W3C home > Mailing lists > Public > www-xml-query-comments@w3.org > November 2001

Re: XQuery/XPath Data model comments

From: Marton Nagy <MARTON.NAGY@saic.com>
Date: Thu, 01 Nov 2001 17:21:52 -0500
Message-Id: <3BE1CB00.541D0E50@apo.saic.com>
To: Jeni Tennison <jeni@jenitennison.com>
CC: XML Query comments <www-xml-query-comments@w3.org>
Hi Jeni,

This is a response to the following message, which you posted to the
XML Query Working Group's comments list:

"XQuery/XPath Data model comments" at 

> Hi,
> Here are some comments on the XQuery/XPath data model WD (dated 7th
> June). I hope they're helpful.

Yes indeed!  Thanks for providing them.  I apologize it's taken so long
to respond to them.

> 3.2 Document Order. The second paragraph states that the relative
> order of nodes in different documents is implementation-dependent but
> stable. How 'stable' is 'stable'? Within a single XPath? Within an
> XSLT stylesheet? Within multiple runs of the same stylesheet on the
> same document?

We have reworded that section and in the process removed the word
'stable' which gave rise to possible misinterpretations:

"The relative order of nodes in distinct documents is implementation-
dependent but satisfies the following property:
given two distinct documents A and B,
if a node in document A is before a node in document B,
then every node in document A is before every node in document B."

> 3.4 Schema Components and Values. The third paragraph gives xs:ID and
> xs:IDREF as examples of primitive value types, when actually they are
> derived (from xs:NCName).


> 3.6 Ignoring Comments, Processing Instructions, and Whitespace. The
> definition of insignificant whitespace means that a text node can only
> be classified as whitespace if its parent element has been validated
> according to an XML Schema. This seems to be very limiting; perhaps it
> could be rephrased, possibly something like:
>   1. contains no characters other than white space characters (as
>   defined in XML 1.0), and
>   2. does not have a parent element with a [validity] property with
>   the value 'valid' and a [type definition] property yielding a simple
>   type definition or a complex type definition with a content type of
>   mixed.

I don't think this works.  The only way you can tell whether a text node
comprised only of white space characters is with a schema, DTD, or some
other annotation (<xsl:strip-space/>).  There's no way to infer from the
instance that structured data like:
should have spaces stripped, but:
  <p><b>Jeni</b> <i>Tennison</i></p>
should not.

There still are issues surrounding whitespace though, and we'll be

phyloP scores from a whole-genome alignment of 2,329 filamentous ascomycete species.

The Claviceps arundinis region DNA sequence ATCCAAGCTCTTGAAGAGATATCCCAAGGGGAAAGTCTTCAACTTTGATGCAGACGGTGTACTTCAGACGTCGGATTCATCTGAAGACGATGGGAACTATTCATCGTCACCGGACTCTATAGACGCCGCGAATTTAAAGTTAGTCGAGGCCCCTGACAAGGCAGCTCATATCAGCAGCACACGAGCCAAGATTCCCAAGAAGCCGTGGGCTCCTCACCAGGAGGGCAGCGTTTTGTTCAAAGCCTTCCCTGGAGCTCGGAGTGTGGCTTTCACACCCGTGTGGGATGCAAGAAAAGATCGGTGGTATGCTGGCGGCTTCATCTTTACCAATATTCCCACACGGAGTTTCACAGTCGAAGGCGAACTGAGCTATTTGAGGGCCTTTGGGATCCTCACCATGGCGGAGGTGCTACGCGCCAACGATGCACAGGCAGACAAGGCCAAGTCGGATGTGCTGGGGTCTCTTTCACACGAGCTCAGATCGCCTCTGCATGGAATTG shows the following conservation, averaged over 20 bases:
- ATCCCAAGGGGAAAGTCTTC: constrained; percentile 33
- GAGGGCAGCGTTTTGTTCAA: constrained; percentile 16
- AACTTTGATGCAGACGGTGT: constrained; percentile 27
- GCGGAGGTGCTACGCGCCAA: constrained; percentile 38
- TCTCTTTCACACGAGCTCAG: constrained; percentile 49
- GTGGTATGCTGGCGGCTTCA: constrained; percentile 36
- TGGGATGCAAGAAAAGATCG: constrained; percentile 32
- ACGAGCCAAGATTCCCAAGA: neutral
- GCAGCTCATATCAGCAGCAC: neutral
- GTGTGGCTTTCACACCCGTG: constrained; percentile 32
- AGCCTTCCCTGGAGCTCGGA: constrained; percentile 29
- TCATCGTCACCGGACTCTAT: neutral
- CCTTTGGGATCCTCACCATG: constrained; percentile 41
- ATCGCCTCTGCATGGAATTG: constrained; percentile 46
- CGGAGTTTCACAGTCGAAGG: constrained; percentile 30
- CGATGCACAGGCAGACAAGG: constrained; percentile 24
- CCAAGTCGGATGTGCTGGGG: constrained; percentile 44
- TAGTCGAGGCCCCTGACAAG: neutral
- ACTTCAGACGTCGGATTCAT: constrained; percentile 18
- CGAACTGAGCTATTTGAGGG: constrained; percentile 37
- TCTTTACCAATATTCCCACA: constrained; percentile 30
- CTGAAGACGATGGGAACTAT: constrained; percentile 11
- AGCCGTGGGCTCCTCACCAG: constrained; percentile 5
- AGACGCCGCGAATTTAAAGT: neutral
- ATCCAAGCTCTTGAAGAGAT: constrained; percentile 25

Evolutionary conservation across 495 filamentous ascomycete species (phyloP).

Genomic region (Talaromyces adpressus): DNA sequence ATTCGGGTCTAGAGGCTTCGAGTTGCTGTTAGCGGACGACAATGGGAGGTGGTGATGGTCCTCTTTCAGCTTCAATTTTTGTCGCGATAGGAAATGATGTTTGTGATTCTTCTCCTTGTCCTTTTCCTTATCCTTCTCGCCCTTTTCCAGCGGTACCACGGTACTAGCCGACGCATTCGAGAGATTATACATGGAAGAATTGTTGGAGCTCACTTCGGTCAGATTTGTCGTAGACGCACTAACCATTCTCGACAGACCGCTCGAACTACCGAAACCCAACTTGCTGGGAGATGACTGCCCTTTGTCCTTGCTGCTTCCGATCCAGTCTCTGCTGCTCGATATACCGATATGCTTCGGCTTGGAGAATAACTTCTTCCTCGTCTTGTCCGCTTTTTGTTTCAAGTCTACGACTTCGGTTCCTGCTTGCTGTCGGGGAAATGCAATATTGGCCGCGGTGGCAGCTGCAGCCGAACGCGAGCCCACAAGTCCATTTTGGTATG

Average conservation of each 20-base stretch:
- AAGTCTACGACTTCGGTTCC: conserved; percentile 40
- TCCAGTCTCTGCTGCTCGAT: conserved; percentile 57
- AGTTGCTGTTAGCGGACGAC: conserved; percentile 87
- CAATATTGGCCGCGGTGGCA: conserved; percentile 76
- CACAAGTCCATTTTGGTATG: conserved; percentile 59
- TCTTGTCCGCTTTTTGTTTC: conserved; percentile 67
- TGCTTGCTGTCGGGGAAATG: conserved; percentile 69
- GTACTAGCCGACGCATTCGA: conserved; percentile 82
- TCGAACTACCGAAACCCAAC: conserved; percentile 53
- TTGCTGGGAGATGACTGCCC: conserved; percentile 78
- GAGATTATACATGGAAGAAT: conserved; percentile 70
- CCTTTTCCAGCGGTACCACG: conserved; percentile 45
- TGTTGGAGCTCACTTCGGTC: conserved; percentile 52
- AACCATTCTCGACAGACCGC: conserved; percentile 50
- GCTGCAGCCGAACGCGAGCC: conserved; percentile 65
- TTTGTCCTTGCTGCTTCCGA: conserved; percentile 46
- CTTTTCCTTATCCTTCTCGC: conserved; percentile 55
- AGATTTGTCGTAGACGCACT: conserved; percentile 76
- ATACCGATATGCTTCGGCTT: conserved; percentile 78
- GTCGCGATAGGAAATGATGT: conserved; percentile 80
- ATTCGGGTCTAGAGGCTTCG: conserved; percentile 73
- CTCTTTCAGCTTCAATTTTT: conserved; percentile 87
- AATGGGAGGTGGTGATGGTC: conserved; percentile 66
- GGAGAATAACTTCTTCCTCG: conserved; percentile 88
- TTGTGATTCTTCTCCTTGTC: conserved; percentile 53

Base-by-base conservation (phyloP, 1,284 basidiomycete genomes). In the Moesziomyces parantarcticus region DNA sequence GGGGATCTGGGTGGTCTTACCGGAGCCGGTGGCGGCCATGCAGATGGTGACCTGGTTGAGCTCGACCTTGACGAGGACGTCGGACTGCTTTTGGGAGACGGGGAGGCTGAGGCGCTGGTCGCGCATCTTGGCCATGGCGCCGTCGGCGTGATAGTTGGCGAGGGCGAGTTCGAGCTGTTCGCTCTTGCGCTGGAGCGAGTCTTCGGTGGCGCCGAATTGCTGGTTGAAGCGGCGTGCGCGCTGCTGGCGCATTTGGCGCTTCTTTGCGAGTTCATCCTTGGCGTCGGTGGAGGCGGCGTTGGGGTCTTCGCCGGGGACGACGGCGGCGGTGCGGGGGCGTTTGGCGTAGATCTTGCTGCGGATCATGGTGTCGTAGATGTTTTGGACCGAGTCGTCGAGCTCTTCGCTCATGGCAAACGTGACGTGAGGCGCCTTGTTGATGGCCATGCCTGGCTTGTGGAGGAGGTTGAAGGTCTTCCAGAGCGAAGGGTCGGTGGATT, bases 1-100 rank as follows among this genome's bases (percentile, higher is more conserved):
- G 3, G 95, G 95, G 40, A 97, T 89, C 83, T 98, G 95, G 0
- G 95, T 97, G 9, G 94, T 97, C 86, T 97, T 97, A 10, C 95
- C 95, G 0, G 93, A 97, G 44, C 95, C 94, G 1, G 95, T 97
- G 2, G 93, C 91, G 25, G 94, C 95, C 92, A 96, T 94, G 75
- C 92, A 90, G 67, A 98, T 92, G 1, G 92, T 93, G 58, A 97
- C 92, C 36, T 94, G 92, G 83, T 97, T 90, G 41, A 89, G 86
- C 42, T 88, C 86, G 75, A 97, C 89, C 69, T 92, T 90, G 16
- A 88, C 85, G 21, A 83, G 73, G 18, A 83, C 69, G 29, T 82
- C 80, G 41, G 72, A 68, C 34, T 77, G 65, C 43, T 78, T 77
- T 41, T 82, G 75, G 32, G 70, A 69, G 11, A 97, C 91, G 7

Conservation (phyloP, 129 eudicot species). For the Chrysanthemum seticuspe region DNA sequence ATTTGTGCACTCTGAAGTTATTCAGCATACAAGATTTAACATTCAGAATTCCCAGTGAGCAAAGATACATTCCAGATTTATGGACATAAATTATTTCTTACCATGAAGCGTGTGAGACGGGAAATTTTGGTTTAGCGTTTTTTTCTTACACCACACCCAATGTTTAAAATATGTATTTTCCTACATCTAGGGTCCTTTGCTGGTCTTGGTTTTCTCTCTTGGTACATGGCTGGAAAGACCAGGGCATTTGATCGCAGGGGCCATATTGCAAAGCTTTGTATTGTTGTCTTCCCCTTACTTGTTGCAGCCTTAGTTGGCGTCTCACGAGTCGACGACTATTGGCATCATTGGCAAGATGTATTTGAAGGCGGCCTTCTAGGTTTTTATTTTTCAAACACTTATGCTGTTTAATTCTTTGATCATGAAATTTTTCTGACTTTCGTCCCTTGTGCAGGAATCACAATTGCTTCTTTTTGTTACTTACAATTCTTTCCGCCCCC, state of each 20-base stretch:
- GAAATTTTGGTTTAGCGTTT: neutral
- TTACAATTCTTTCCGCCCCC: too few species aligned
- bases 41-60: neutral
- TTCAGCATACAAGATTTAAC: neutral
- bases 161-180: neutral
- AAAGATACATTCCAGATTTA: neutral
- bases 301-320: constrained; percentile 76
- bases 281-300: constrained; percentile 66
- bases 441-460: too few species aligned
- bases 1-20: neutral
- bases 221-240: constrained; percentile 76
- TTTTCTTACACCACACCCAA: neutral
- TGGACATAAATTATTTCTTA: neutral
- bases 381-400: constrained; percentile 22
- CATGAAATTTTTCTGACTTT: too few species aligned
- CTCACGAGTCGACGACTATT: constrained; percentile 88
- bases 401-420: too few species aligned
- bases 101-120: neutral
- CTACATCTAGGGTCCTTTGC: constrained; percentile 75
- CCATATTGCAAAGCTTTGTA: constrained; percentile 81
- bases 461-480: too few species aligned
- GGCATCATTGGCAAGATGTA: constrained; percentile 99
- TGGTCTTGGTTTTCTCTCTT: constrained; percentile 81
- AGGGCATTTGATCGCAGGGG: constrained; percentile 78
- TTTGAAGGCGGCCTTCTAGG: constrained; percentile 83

further investigating this area.

> 4 Nodes.
> Why don't namespace nodes have parents? It's useful to be able to
> continue to traverse a tree from namespace nodes. For example, in
> stylesheets for browsing XML documents, you can only work out whether
> a namespace needs to be declared by looking at the namespace nodes on
> its ancestors (e.g. ancestor::*/namespace::*[name() = name(current())
> and . = current()]).

In order to have parents, namespace nodes must have unique identity.
This results in either a huge explosion in the number of nodes that must
be stored in the data model, or requires contextual information to be
passed around to simulate unique nodes virtually. Nevertheless, your
expression will continue to work in XPath 2.0; it doesn't depend either
on the identity of namespace nodes nor on their parentage. The namespace
axis, followed from an element, will continue to give all the namespaces
that are in-scope for that element, and this, we believe, accounts for
99% of actual usage.

> Can attributes be roots of trees? In other words, is it possible to
> have a node tree that contains a single attribute node? I don't think
> it's explicitly prohibited by the description here.

The document node cannot have an attribute child. But the model allows
any node to have no parent, and a node that has no parent (except in
the special case of a namespace node) is the root of a tree. In the case
of an attribute, an attribute that has no parent will be the only node
in its tree. (There are some issues we haven't resolved yet about
whether such a tree needs to contain a namespace node to resolve the
prefix of the attribute name.)

Current plans are that XSLT 2.0 will not use this feature of the data
model, in XSLT 2.0 the root of every tree will be a document node, and
every node will belong to such a tree. The facility to have nodes
existing outside the context of a document is to satisfy the semantics
of XQuery.

> The last couple of paragraphs in the introduction to Section 4 are
> confusing because they introduce the concept of an InfoItem object
> type. We were told in Section 1 (Introduction) that there were five
> categories of values - nodes, simple values, sequences, errors and
> schema components. InfoItem objects seem to be another type
> altogether, and it's unclear how they fit in. Can this be elaborated
> earlier in the document?

Yes, I've fixed this.  InfoItem objects are intended solely for purposes
of defining the construction of a data model instance from an XML
document (infoset).  They are not intended to be "visible" outside the
data model specification.

> 4.2 Elements.
> The constructor for the element node probably should include the type
> definition in the constructor as well, for cases where the [type
> definition] of the element information item is not the same as the
> [type definition] of the [element declaration], which can occur if
> xsi:type is used in the document.

I've added this as Issue-0064.  We're currently revisiting
SchemaComponents, to see if simplifications can be made.

> Possibly it will be part of the update to incorporate schema-less and
> DTD valid data, but the declaration and type accessors should probably
> return Sequences that might be empty.

The current plan is to return SchemaComponents representing anyType or
anySimpleType.  In other words, there is no schema-less document, only
documents with a default, highly generic, schema applied.

> I think it might be useful to be able to access the [member type
> definition] property of the PSVI for element information items, to
> know exactly which type the element value is, perhaps as a separate
> accessor:
>   member-type : ElementNode -> Sequence(0,1)<SchemaComponent>